Laundering clothes may send indoor pollutants outdoors

Clothing acts like sponges for pollutants — and doing laundry can ‘squeeze’ those pollutants back out of it again


Washing may release any indoor pollutants that clothes picked up. Some of the gaseous pollutants may go down the drain with the wash water — or get released outdoors via the dryer vent.

Denisenko / iStockphoto

Many items in homes, schools and businesses give off air pollutants, some of which may pose a risk to health. Those chemicals can be absorbed by clothing. And later, those pollutants can go down the drain with the wash water. Or they may even be sent into the air through a dryer’s vent. That’s the finding of a new study.

Flame retardants make products  such as plastics and fabrics resistant to burning in a fire. Plasticizers are chemicals added to vinyl and certain other plastics to make them soft or flexible. Both types of chemicals have lots of beneficial uses. But research suggests each may be toxic if released into the environment. And both can leach from products into the air.

“People had looked at these chemicals in dust,” notes Miriam Diamond. She is an environmental scientist at the University of Toronto in Canada. But no one had looked at clothing as a possible environmental sponge for these compounds. So Diamond designed a study to learn if clothing might collect flame retardants and plasticizers from indoor air.

It made sense to her that they might. After all, she points out, even after walking away from a stovetop where you cooked an onion, “you smell of onions.” That’s because your clothes had absorbed some of the chemicals spewed into the air by the cooking veggies. Knowing that clothes can pick up kitchen chemicals, she was curious what other compounds fabric might collect from the air.

So she and her colleagues ran some tests — and were surprised by what they found.

What they learned

The researchers left two types of fabric in an office at the university for 30 days. One was made of cotton. The other was made of polyester. After the month was up, they measured the chemicals in these fabrics. Then they laundered the fabric and measured again. The researchers compared these results to chemicals they measured in the same type fabric that had not been exposed to the office air.

Clothes can pick up indoor pollutants while hanging in a closet, thrown over the back of a chair or strewn across the floor.KhongkitWiriyachan / iStockphoto

The fabric had been hung in special frames in the office. But nothing else was changed there. The researchers wanted to know what might be found in ordinary indoor air, Diamond explains. Many everyday items contain flame retardants and plasticizers. So the researchers looked for them.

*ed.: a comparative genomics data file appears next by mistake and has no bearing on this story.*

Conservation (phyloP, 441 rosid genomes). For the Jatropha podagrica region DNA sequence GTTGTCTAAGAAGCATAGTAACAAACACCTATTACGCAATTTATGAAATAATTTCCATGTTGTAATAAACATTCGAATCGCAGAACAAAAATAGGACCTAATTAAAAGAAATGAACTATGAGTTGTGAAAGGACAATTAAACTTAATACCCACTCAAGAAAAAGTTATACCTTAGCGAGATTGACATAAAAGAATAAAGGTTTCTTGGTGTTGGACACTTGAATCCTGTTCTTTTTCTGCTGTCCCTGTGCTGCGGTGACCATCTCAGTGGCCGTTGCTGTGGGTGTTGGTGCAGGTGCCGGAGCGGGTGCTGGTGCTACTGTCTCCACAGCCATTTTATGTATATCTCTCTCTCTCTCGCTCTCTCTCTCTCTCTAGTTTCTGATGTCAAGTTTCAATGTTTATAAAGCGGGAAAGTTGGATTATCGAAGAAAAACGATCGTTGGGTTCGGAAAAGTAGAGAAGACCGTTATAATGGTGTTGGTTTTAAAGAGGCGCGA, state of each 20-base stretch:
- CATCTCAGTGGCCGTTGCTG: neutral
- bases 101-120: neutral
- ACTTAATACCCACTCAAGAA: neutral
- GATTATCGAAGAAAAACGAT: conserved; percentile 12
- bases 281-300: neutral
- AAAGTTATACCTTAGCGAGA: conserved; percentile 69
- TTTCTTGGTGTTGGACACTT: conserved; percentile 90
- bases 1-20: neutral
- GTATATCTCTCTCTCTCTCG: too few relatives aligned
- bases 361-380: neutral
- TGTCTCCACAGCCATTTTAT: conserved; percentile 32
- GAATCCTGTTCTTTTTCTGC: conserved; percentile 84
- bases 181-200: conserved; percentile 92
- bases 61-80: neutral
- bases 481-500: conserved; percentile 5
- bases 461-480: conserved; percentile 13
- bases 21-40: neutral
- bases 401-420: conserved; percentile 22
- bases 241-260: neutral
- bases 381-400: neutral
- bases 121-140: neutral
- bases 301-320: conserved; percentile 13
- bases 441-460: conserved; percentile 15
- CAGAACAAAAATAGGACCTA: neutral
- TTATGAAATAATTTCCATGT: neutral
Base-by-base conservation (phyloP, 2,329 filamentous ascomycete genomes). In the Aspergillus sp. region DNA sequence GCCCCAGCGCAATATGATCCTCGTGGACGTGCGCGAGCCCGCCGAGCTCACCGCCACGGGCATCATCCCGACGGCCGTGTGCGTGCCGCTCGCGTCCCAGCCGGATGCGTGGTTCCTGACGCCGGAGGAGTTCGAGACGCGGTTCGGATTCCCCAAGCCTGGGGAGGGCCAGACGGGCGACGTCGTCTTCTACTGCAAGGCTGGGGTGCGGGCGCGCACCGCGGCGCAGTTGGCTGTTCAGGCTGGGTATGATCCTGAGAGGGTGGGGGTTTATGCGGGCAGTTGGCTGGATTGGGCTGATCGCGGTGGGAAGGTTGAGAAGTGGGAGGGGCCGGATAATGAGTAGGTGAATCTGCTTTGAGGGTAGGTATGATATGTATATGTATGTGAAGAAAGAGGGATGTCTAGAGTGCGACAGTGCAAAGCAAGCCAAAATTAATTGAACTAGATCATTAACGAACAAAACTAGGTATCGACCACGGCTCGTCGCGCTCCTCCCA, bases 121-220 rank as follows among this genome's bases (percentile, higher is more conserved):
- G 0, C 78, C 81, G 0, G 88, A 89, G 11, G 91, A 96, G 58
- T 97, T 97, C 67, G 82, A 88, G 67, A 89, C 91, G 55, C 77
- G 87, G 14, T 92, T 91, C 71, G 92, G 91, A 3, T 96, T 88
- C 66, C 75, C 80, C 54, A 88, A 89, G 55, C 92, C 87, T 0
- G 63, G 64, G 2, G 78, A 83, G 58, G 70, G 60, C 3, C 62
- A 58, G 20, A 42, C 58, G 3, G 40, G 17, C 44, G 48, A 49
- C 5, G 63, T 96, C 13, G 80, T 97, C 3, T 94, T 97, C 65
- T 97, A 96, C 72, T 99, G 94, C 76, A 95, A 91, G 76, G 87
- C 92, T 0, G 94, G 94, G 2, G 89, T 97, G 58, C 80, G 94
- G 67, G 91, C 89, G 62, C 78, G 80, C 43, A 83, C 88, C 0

Fabrics can be made from a complex mix of chemicals. What that mix consists of determines which air pollutants the fabric will catch and hold onto, Diamond says. In the new tests, each fabric picked up both flame retardants and plasticizers. But cotton fibers appeared better than polyester’s at collecting pollutants.

Cotton absorbed almost twice as much of some flame retardants as did the polyester. And the cotton absorbed as least five times as much of some plasticizers as did the polyester.

Both fabrics lost a good deal of the chemicals during washing and drying. But how much washed out depended on the pollutant.

Certain flame retardants came out of fabric faster than others. This included those made with chlorine and phosphate. An older type clung to cotton and polyester even through the wash. These are brominated flame retardants. But both fabrics shed far more of a type of flame retardants known as organophosphate esters (Or-GAN-oh-FOS-fayt ES-terz). This type “just floated away in the laundry,” says Diamond. The finding helps explain why these chemicals are now showing up in the wastewaters that enter a town’s water-treatment plants.

The new findings appeared August 10 in Environmental Science & Technology.

Probing that ‘sponge’ effect

These data “certainly demonstrate that clothing could be absorbing these chemicals over time,” says Heather Stapleton. She works at Duke University in Durham, N.C. She is an environmental chemist. And she has conducted many studies on flame retardants and their effects in the environment.

“Most of our research has focused on where these chemicals are being used in the home,” Stapleton says. These new data provide valuable clues about how those chemicals may be moving from the home and out into the environment. The new testing also “has provided some good insight into exposure pathways,” she adds. By that she means it points to where and how people may be exposed to these chemicals.

Indeed, the new data raise questions about how these fabrics might affect people, says Diamond. That’s because our skin makes contact with those spongelike fabrics that are soaking up pollutants.

Next, Diamond and her team will be working to pinpoint the indoor sources of the chemicals that collected in the fabrics she tested.

But there’s also another question Stapleton would like to see studied: How might the fabrics’ spongelike accumulation of pollutants affect the ability of these chemicals to enter the body. Clearly, she says, “There’s still a lot we need to know.”

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